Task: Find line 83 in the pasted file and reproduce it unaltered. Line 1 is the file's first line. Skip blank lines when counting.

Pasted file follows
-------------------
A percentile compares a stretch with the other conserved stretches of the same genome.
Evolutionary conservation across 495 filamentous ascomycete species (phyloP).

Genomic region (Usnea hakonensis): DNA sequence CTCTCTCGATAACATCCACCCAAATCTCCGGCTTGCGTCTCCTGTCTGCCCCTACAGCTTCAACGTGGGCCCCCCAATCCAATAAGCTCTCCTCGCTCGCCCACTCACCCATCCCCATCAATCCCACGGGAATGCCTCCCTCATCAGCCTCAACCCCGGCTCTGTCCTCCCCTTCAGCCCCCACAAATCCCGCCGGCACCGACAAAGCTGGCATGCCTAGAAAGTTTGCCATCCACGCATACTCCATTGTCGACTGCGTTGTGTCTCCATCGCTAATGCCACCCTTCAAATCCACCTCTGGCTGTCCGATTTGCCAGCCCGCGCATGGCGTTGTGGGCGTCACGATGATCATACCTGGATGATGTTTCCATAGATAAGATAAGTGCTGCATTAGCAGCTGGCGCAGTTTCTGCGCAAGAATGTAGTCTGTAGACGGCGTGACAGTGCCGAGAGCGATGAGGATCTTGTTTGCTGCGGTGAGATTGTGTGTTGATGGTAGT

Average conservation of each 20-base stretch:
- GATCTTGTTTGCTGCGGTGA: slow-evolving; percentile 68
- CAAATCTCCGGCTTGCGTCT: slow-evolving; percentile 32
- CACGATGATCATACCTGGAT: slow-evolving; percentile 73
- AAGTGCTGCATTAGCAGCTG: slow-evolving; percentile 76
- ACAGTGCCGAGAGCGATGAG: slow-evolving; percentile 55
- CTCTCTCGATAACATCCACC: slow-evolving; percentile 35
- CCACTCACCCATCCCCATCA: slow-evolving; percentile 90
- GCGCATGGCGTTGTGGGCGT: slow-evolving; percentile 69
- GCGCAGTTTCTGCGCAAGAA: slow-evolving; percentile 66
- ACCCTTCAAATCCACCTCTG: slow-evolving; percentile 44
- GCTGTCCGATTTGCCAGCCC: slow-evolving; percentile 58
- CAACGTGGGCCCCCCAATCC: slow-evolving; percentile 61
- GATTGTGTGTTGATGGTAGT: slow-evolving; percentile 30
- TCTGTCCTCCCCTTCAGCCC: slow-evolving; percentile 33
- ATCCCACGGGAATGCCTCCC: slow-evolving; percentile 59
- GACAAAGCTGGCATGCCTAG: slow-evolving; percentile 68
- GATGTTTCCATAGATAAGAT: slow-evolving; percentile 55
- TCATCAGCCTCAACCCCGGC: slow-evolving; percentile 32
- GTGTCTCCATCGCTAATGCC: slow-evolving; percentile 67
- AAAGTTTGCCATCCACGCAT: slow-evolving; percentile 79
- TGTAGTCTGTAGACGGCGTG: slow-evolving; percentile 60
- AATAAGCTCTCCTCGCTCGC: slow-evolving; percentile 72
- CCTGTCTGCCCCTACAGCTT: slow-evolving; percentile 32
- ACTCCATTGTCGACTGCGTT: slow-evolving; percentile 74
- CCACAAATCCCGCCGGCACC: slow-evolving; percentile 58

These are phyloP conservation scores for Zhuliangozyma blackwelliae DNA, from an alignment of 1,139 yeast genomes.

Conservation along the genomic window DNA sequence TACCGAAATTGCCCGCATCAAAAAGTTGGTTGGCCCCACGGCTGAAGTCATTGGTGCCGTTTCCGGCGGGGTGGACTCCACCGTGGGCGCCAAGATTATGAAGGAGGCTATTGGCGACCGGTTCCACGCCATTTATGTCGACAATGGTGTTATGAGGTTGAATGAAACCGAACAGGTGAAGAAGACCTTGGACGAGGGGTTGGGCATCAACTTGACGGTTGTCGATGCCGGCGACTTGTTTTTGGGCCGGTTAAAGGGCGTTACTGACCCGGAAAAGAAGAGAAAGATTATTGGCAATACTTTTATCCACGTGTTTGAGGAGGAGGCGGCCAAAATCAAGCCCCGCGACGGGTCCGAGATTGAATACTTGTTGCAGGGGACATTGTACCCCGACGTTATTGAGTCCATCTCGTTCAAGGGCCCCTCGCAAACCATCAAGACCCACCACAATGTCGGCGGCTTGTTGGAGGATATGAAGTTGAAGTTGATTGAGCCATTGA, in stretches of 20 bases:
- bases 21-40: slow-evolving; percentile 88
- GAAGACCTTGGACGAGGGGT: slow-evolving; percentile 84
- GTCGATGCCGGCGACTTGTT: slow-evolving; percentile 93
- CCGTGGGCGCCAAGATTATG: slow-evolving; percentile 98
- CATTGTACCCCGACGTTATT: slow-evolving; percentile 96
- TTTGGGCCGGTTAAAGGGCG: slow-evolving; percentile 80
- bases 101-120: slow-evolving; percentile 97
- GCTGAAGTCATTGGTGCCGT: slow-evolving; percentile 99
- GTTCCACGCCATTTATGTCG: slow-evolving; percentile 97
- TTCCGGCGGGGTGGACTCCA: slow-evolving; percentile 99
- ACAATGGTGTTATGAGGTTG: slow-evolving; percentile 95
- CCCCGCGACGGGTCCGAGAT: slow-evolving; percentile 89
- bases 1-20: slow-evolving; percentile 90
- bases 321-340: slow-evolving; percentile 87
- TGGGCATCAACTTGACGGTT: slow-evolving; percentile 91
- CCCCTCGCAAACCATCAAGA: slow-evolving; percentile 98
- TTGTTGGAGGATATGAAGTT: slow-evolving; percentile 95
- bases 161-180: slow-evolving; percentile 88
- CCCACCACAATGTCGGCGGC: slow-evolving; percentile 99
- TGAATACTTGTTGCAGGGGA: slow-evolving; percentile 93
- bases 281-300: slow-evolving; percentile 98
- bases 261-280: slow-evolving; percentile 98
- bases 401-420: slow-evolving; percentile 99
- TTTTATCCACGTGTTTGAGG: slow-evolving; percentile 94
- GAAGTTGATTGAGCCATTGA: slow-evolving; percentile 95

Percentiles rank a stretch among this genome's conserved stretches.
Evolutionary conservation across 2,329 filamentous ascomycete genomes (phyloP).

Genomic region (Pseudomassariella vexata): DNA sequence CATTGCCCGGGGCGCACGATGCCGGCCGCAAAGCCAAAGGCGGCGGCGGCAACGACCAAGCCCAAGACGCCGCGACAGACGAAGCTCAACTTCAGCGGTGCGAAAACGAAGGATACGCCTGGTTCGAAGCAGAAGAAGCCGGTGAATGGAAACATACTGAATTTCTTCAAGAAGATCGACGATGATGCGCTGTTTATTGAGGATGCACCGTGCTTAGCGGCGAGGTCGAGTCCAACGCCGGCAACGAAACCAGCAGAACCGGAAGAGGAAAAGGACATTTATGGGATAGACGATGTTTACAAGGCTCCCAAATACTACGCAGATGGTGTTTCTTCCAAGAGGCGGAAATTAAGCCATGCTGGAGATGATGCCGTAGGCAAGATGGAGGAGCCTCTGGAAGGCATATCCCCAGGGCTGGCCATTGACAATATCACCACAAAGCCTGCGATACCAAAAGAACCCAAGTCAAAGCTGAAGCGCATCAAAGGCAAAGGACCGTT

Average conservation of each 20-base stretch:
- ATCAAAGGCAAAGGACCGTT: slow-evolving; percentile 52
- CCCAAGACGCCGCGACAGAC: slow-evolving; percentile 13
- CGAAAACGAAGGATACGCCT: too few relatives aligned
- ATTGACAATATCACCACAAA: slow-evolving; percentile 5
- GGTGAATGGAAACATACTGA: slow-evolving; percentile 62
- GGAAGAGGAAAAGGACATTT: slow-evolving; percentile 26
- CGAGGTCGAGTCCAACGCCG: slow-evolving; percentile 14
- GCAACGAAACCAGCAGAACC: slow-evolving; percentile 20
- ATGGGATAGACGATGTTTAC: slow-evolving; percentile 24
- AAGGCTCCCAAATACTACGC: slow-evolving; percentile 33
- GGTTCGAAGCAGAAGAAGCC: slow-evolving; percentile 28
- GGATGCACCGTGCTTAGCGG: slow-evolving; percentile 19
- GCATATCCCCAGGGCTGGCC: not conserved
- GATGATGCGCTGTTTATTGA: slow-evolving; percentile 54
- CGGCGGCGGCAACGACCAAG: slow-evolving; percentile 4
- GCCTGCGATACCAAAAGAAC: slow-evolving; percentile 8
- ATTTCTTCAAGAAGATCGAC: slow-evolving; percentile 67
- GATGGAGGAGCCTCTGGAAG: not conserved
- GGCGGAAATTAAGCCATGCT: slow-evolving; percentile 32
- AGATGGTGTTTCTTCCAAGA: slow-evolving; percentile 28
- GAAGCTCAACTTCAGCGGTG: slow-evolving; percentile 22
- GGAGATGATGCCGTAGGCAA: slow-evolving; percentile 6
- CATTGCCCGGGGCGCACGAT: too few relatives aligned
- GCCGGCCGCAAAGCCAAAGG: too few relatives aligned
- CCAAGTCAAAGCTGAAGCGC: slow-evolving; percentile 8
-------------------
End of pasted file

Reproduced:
- CATTGCCCGGGGCGCACGAT: too few relatives aligned